COUNCILLORS have offered to pay just £1 a year to run their town's weekly market after an earlier effort to find a new operator drew a blank.
However, the authority insisted a new operator would have to pay at least £5,000 a year for a licence to run the market.
That drew a furious response from local councillors, who believe the market – which dates back centuries - belongs to the town, not the county council.
They said charging a minimum annual licence fee of £5,000 would also make it impossible for the market to cover its costs.
Durham County Council, which took over responsibility for the market when Teesdale District Council was abolished in 2009, has now removed the clause demanding a minimum £5,000 licence fee.
As a result, Barnard Castle Town Council agreed to lodge a bid and clerk Michael King confirmed the tender documents had been submitted before last Friday's (March 14) deadline.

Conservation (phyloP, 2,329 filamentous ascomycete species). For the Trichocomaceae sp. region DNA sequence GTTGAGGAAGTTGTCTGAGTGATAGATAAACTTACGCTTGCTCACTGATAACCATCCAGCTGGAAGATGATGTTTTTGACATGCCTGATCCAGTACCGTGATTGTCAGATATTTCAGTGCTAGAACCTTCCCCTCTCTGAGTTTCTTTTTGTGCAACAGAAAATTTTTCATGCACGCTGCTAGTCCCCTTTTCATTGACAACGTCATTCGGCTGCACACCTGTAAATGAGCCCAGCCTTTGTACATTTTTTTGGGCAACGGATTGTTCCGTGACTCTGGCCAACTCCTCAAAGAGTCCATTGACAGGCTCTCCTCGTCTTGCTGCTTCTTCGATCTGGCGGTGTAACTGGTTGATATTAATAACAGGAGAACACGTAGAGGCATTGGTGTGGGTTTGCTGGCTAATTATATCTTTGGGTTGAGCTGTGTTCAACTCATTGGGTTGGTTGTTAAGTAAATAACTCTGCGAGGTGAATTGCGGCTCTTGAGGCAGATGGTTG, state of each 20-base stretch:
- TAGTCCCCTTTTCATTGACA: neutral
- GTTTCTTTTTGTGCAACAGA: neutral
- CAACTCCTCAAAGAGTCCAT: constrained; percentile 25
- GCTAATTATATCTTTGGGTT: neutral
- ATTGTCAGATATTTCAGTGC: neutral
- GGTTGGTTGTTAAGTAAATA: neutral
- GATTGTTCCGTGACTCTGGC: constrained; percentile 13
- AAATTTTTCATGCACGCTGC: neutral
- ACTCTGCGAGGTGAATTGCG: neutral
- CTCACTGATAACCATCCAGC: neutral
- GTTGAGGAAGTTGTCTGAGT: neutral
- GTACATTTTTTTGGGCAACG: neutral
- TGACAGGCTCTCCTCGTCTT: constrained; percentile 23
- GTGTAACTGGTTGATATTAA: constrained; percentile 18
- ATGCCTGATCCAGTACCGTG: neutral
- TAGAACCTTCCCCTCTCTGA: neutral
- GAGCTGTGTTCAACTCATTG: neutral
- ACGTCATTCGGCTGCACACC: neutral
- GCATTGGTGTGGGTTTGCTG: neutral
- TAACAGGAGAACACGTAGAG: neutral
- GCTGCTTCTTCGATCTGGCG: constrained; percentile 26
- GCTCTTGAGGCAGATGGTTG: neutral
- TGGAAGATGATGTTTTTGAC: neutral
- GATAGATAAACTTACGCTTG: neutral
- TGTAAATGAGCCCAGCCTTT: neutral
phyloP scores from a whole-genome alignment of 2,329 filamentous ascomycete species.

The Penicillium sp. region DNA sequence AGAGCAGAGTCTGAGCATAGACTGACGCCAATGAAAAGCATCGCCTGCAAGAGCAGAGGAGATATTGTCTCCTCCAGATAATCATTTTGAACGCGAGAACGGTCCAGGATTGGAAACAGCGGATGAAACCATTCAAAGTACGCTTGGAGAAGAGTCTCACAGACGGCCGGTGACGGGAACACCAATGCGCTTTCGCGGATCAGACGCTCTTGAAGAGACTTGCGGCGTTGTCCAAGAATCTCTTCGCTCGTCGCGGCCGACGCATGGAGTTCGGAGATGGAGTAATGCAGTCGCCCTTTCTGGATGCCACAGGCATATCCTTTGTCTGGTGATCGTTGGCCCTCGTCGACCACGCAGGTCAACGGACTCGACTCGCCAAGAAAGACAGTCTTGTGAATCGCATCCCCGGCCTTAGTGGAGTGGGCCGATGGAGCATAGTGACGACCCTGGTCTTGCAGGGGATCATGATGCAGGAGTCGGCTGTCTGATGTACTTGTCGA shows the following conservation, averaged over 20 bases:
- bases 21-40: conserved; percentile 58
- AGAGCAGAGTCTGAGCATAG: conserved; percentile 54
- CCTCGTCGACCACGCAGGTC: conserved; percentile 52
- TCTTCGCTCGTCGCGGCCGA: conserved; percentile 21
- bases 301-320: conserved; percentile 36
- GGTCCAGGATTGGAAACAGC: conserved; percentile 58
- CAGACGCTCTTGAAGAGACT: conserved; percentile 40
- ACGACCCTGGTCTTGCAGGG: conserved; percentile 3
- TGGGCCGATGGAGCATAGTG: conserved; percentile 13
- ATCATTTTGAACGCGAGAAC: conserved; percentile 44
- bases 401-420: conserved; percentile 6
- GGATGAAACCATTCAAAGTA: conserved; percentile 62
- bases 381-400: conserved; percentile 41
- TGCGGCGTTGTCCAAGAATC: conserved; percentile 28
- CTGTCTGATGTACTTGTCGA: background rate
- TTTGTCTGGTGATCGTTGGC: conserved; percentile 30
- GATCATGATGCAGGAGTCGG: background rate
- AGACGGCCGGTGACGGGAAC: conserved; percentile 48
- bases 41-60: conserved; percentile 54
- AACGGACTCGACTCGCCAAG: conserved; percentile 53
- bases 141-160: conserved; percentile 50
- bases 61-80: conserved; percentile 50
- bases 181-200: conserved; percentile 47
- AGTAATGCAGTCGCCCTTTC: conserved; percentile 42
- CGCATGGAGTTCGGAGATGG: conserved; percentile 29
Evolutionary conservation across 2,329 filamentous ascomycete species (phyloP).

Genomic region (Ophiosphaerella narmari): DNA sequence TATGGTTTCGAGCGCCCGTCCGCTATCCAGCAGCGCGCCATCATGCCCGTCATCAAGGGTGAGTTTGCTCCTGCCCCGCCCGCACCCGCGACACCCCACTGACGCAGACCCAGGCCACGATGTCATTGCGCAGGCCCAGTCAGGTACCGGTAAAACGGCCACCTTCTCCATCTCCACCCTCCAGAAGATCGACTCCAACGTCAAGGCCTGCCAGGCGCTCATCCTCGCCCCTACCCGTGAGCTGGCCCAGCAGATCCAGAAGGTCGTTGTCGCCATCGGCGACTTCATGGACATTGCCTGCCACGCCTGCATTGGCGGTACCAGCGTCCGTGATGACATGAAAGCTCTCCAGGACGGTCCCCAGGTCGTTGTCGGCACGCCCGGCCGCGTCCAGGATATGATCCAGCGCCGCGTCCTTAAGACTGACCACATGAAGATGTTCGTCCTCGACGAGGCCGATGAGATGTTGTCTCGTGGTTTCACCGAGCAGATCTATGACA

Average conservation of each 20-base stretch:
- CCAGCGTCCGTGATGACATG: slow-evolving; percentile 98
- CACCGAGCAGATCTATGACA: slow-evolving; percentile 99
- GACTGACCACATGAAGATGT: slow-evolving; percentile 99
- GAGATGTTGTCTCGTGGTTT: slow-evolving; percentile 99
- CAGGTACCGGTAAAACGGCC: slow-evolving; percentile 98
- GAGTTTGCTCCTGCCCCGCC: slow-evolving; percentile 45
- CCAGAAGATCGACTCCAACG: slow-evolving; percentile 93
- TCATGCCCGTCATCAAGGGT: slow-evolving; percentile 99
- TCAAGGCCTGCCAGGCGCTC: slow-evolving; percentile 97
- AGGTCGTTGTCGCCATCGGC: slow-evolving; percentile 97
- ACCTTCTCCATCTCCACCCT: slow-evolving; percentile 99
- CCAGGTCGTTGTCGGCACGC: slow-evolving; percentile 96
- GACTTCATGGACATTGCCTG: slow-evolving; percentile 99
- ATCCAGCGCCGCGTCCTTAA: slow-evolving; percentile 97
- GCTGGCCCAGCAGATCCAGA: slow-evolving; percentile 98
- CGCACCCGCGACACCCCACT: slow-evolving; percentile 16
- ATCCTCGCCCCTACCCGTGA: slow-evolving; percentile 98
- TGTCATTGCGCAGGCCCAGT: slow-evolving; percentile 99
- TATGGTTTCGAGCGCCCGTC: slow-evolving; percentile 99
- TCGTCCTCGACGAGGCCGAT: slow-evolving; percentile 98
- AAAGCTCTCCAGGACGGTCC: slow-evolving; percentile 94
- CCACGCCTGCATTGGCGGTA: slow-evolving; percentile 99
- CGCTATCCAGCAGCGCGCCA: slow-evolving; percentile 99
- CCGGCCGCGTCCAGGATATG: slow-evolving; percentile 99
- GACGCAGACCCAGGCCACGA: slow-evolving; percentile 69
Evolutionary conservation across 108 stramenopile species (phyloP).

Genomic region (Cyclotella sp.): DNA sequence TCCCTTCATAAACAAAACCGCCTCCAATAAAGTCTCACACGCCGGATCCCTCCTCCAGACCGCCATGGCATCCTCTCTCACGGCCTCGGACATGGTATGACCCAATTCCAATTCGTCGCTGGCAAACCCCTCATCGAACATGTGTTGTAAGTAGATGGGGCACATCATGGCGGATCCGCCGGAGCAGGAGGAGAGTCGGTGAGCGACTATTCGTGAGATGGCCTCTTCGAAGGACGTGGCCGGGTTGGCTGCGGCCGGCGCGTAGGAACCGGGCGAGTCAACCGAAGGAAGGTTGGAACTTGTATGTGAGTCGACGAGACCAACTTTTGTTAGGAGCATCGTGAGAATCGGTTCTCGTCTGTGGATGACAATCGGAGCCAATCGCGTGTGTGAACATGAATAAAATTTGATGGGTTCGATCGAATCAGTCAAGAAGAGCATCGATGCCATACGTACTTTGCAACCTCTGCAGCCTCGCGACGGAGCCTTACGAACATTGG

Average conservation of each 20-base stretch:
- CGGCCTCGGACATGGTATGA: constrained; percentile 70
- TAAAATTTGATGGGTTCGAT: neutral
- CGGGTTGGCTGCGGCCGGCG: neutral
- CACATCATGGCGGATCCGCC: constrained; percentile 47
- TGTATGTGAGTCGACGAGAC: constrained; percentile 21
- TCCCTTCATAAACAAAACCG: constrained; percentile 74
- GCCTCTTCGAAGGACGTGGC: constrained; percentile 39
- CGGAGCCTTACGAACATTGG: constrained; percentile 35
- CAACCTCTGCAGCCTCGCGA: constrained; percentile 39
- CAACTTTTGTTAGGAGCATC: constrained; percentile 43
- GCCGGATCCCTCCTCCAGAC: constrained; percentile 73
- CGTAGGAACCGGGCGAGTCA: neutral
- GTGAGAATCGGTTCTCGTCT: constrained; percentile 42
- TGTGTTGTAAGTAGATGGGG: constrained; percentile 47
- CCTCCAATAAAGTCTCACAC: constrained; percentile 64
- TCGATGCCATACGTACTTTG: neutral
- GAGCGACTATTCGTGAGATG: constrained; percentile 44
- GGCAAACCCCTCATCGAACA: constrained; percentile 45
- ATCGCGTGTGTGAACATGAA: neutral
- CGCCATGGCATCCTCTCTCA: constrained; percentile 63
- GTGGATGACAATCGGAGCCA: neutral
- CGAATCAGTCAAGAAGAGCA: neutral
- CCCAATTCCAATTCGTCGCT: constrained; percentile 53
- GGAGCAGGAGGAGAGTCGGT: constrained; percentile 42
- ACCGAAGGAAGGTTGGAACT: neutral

He said councillors had reiterated their views first made last year that any licence fee should be kept to an absolute minimum and offered a token £1 a year in peppercorn rent to the county council.
“Members believe it is important to secure the management of the market in the community but can't afford to pay a premium,” he said.
Barnard Castle is one of a number of weekly markets which Durham County Council is seeking to offload.
Owen Cleugh, consumer protection manager, said the authority had been successful in some cases.
“As a result of our earlier exercise we have been successful in finding an external operator for the markets in Chester-le-Street, Stanley and Seaham.
“These new arrangements will take effect from April 1.”
He added: “Feedback also indicated that the original minimum fees for other markets were prohibitive.
“As a result we have dropped that requirement and are looking for expressions of interest from anyone wanting to operate quality markets in Barnard Castle, Crook, Spennymoor, Consett and Bishop Auckland.”